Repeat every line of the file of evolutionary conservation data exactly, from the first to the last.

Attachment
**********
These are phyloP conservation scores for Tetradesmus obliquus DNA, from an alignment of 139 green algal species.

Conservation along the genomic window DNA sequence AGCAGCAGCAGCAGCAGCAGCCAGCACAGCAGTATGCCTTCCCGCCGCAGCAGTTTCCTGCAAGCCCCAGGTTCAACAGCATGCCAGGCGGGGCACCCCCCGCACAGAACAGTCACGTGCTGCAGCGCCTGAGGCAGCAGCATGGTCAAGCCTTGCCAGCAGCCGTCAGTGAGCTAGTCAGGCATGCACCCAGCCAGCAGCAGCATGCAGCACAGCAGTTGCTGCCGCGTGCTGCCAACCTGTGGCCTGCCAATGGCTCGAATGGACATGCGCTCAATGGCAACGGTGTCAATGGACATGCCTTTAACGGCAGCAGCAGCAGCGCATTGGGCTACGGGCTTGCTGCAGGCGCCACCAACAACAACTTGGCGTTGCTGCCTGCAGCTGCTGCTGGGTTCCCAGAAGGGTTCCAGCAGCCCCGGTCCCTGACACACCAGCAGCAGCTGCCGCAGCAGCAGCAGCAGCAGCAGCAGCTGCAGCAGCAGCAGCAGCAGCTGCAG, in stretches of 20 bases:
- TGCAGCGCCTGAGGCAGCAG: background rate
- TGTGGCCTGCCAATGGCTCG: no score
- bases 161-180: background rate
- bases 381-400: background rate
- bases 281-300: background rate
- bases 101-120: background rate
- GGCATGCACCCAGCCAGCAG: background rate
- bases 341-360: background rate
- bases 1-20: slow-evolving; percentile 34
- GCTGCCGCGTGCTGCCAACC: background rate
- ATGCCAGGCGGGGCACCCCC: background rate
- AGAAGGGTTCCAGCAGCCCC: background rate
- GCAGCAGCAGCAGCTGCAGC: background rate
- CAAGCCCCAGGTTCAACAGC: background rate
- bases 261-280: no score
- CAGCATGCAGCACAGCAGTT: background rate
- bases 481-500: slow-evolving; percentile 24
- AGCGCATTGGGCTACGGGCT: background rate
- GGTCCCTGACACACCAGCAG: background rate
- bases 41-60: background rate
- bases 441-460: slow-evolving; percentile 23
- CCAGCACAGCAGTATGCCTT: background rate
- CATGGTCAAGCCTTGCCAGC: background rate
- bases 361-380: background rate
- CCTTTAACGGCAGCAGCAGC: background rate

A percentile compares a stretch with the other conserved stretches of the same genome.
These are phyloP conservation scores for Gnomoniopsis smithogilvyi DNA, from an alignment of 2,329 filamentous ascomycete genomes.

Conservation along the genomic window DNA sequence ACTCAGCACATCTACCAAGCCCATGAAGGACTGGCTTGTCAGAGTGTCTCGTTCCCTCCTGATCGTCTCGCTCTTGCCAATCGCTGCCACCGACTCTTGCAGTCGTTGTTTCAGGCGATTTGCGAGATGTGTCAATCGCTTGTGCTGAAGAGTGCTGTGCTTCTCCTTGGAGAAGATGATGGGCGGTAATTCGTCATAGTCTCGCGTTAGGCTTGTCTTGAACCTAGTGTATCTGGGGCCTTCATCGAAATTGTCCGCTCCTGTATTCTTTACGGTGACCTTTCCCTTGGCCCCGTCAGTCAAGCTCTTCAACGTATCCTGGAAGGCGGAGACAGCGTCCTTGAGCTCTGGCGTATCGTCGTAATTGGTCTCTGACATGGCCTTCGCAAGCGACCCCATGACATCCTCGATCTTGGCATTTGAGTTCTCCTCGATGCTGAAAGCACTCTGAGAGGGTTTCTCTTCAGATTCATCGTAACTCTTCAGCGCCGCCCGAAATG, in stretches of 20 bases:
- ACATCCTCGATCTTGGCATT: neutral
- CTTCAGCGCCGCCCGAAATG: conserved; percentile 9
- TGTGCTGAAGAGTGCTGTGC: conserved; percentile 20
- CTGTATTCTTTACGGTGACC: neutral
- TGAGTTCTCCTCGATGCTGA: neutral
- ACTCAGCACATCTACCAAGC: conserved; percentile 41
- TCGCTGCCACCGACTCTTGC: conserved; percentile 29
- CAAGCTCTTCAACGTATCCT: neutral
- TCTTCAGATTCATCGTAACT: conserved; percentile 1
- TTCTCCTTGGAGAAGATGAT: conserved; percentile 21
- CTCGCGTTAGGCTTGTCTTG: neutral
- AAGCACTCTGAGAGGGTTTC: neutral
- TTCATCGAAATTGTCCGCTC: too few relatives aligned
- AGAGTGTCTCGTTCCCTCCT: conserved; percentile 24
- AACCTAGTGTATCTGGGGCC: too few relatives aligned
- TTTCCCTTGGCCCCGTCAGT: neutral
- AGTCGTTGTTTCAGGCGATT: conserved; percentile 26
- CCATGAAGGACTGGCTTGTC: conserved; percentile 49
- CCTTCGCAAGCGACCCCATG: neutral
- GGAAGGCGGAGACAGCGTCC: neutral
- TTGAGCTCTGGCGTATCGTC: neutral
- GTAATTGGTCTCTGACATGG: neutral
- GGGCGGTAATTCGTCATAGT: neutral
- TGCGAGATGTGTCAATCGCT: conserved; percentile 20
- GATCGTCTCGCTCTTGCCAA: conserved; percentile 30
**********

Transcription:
These are phyloP conservation scores for Tetradesmus obliquus DNA, from an alignment of 139 green algal species.

Conservation along the genomic window DNA sequence AGCAGCAGCAGCAGCAGCAGCCAGCACAGCAGTATGCCTTCCCGCCGCAGCAGTTTCCTGCAAGCCCCAGGTTCAACAGCATGCCAGGCGGGGCACCCCCCGCACAGAACAGTCACGTGCTGCAGCGCCTGAGGCAGCAGCATGGTCAAGCCTTGCCAGCAGCCGTCAGTGAGCTAGTCAGGCATGCACCCAGCCAGCAGCAGCATGCAGCACAGCAGTTGCTGCCGCGTGCTGCCAACCTGTGGCCTGCCAATGGCTCGAATGGACATGCGCTCAATGGCAACGGTGTCAATGGACATGCCTTTAACGGCAGCAGCAGCAGCGCATTGGGCTACGGGCTTGCTGCAGGCGCCACCAACAACAACTTGGCGTTGCTGCCTGCAGCTGCTGCTGGGTTCCCAGAAGGGTTCCAGCAGCCCCGGTCCCTGACACACCAGCAGCAGCTGCCGCAGCAGCAGCAGCAGCAGCAGCAGCTGCAGCAGCAGCAGCAGCAGCTGCAG, in stretches of 20 bases:
- TGCAGCGCCTGAGGCAGCAG: background rate
- TGTGGCCTGCCAATGGCTCG: no score
- bases 161-180: background rate
- bases 381-400: background rate
- bases 281-300: background rate
- bases 101-120: background rate
- GGCATGCACCCAGCCAGCAG: background rate
- bases 341-360: background rate
- bases 1-20: slow-evolving; percentile 34
- GCTGCCGCGTGCTGCCAACC: background rate
- ATGCCAGGCGGGGCACCCCC: background rate
- AGAAGGGTTCCAGCAGCCCC: background rate
- GCAGCAGCAGCAGCTGCAGC: background rate
- CAAGCCCCAGGTTCAACAGC: background rate
- bases 261-280: no score
- CAGCATGCAGCACAGCAGTT: background rate
- bases 481-500: slow-evolving; percentile 24
- AGCGCATTGGGCTACGGGCT: background rate
- GGTCCCTGACACACCAGCAG: background rate
- bases 41-60: background rate
- bases 441-460: slow-evolving; percentile 23
- CCAGCACAGCAGTATGCCTT: background rate
- CATGGTCAAGCCTTGCCAGC: background rate
- bases 361-380: background rate
- CCTTTAACGGCAGCAGCAGC: background rate

A percentile compares a stretch with the other conserved stretches of the same genome.
These are phyloP conservation scores for Gnomoniopsis smithogilvyi DNA, from an alignment of 2,329 filamentous ascomycete genomes.

Conservation along the genomic window DNA sequence ACTCAGCACATCTACCAAGCCCATGAAGGACTGGCTTGTCAGAGTGTCTCGTTCCCTCCTGATCGTCTCGCTCTTGCCAATCGCTGCCACCGACTCTTGCAGTCGTTGTTTCAGGCGATTTGCGAGATGTGTCAATCGCTTGTGCTGAAGAGTGCTGTGCTTCTCCTTGGAGAAGATGATGGGCGGTAATTCGTCATAGTCTCGCGTTAGGCTTGTCTTGAACCTAGTGTATCTGGGGCCTTCATCGAAATTGTCCGCTCCTGTATTCTTTACGGTGACCTTTCCCTTGGCCCCGTCAGTCAAGCTCTTCAACGTATCCTGGAAGGCGGAGACAGCGTCCTTGAGCTCTGGCGTATCGTCGTAATTGGTCTCTGACATGGCCTTCGCAAGCGACCCCATGACATCCTCGATCTTGGCATTTGAGTTCTCCTCGATGCTGAAAGCACTCTGAGAGGGTTTCTCTTCAGATTCATCGTAACTCTTCAGCGCCGCCCGAAATG, in stretches of 20 bases:
- ACATCCTCGATCTTGGCATT: neutral
- CTTCAGCGCCGCCCGAAATG: conserved; percentile 9
- TGTGCTGAAGAGTGCTGTGC: conserved; percentile 20
- CTGTATTCTTTACGGTGACC: neutral
- TGAGTTCTCCTCGATGCTGA: neutral
- ACTCAGCACATCTACCAAGC: conserved; percentile 41
- TCGCTGCCACCGACTCTTGC: conserved; percentile 29
- CAAGCTCTTCAACGTATCCT: neutral
- TCTTCAGATTCATCGTAACT: conserved; percentile 1
- TTCTCCTTGGAGAAGATGAT: conserved; percentile 21
- CTCGCGTTAGGCTTGTCTTG: neutral
- AAGCACTCTGAGAGGGTTTC: neutral
- TTCATCGAAATTGTCCGCTC: too few relatives aligned
- AGAGTGTCTCGTTCCCTCCT: conserved; percentile 24
- AACCTAGTGTATCTGGGGCC: too few relatives aligned
- TTTCCCTTGGCCCCGTCAGT: neutral
- AGTCGTTGTTTCAGGCGATT: conserved; percentile 26
- CCATGAAGGACTGGCTTGTC: conserved; percentile 49
- CCTTCGCAAGCGACCCCATG: neutral
- GGAAGGCGGAGACAGCGTCC: neutral
- TTGAGCTCTGGCGTATCGTC: neutral
- GTAATTGGTCTCTGACATGG: neutral
- GGGCGGTAATTCGTCATAGT: neutral
- TGCGAGATGTGTCAATCGCT: conserved; percentile 20
- GATCGTCTCGCTCTTGCCAA: conserved; percentile 30